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Are nitrile coated gloves suitable for pc building?

Last response: in Systems
February 27, 2009 8:04:31 PM

There are all different types of gloves out there that are plastic/vinyl/rubber derivatives, but which ones are suitable for pc building?

I found out (the easy way:google) that vinyl gloves are 'ok' but not best suited for electronic work, but there are now nitrile coated gloves which say are better suited for electrical circuitry work and so forth.

Does anyone have any knowledge on this topic?


February 27, 2009 9:04:24 PM

why wear gloves at all?

they can only make the job harder and the plastic is more likely to build up static than a bare hand
February 27, 2009 9:17:33 PM

Outlander_04 said:
why wear gloves at all?

they can only make the job harder and the plastic is more likely to build up static than a bare hand

I agree...

I play with computer parts all day and dont even wear a strap. if you are worried about static however you would want a strap.

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February 27, 2009 9:27:21 PM

i've never used any kind of protection when working on computers. and i have yet to kill a part from static. i don't think you could actually build up enough static in you to actually kill a part from one touch. i've seen components stand up to way more. i once was working on my old computer and had put a pci cooling fan on top of my video card and the pci bracket touched the molex plug of the card and sparked. my screen turned all weird colors. but i restarted the computer and it's been going strong ever since!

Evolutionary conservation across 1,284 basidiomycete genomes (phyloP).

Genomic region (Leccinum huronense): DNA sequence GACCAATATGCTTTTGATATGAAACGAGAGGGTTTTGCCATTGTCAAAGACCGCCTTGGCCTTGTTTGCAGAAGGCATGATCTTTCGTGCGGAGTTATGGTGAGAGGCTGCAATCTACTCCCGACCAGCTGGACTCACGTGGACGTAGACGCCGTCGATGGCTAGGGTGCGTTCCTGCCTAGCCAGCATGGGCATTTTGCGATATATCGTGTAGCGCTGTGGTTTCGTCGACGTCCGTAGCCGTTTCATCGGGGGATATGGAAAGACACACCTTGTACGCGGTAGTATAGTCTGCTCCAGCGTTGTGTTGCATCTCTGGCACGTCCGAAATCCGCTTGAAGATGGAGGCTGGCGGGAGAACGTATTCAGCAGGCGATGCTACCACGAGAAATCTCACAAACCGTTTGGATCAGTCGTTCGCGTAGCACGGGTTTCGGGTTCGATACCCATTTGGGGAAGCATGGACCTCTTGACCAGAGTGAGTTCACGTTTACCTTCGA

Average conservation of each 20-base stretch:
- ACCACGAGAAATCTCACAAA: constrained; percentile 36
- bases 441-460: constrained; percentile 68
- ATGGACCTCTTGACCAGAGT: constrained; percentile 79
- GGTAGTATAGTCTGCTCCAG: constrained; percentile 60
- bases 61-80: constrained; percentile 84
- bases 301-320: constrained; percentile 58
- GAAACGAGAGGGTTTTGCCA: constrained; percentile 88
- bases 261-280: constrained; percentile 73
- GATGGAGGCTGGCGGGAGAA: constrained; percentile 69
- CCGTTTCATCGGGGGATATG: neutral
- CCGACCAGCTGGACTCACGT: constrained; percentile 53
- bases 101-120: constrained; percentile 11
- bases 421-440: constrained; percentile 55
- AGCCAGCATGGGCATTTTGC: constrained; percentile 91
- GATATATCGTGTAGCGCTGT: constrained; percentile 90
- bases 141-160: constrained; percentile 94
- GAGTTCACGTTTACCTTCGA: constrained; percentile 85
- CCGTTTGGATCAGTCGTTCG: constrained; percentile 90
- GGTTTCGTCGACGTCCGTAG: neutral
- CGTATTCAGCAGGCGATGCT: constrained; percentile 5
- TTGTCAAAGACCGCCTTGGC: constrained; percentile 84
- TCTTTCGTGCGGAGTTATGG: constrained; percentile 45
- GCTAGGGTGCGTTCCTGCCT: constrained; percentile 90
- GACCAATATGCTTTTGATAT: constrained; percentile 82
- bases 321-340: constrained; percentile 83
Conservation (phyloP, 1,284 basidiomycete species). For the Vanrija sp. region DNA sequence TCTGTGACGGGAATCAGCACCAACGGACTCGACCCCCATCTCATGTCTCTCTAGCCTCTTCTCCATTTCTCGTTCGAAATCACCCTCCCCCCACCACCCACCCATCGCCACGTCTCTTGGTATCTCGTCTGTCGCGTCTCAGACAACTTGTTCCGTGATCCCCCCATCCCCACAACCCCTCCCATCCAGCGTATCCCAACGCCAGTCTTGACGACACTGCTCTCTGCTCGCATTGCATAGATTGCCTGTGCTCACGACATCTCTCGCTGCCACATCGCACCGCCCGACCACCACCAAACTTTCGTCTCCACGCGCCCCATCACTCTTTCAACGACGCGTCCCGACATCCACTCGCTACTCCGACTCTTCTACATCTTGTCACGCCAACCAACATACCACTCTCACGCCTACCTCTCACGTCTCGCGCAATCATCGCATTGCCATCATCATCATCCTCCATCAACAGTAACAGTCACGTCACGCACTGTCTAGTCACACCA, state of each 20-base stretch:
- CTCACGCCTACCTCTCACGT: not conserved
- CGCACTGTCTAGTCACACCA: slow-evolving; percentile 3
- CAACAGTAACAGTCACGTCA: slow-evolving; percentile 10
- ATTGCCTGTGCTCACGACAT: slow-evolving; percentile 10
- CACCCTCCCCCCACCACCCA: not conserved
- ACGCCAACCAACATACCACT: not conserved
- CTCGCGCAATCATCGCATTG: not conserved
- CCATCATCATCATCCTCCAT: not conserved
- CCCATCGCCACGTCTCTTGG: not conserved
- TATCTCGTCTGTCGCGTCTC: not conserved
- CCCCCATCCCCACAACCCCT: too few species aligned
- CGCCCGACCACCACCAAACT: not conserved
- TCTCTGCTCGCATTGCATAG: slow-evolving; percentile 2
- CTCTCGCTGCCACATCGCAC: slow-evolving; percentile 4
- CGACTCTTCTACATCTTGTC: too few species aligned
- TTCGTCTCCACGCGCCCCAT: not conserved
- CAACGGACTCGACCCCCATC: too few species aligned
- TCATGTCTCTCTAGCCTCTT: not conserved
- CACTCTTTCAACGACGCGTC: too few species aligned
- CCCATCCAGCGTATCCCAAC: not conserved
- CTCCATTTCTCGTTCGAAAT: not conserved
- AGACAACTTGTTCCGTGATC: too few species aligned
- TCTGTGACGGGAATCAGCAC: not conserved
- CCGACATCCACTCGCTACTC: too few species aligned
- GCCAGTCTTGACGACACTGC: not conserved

February 27, 2009 9:33:36 PM

it just makes me nervous - i dont want to screw anything up by my own doing - if it's doa it is doa - but its my first build and if it doesn't work on the first try I am going to think I screwed it up
February 27, 2009 9:56:45 PM

jlvitt , just dont scuff your feet when walking and touch the chassis before touching individule parts. Also dont work on carpet.

If you are that worried, wear a wrist strap.
February 27, 2009 10:06:57 PM

my building place will be on linoleum tile on a wood surface - neither are good conductors so i think i will be ok.
February 27, 2009 10:19:51 PM

Also, if you are in a colder part of the world, boil some water. The humidity of the air will determine how much static is around. Cold air is dry air, usually. Mom hated to get zapped and kept a teapot on the stove ;) 
February 27, 2009 10:53:08 PM

i bought an anti static wrist strap when i bought my parts - i tried to upgrade my memory for my old computer last year (when i first started getting interested in building my own pc) and i fried it - or something did - it didnt have a heat spreader and i didnt know how to handle it so it was probably me.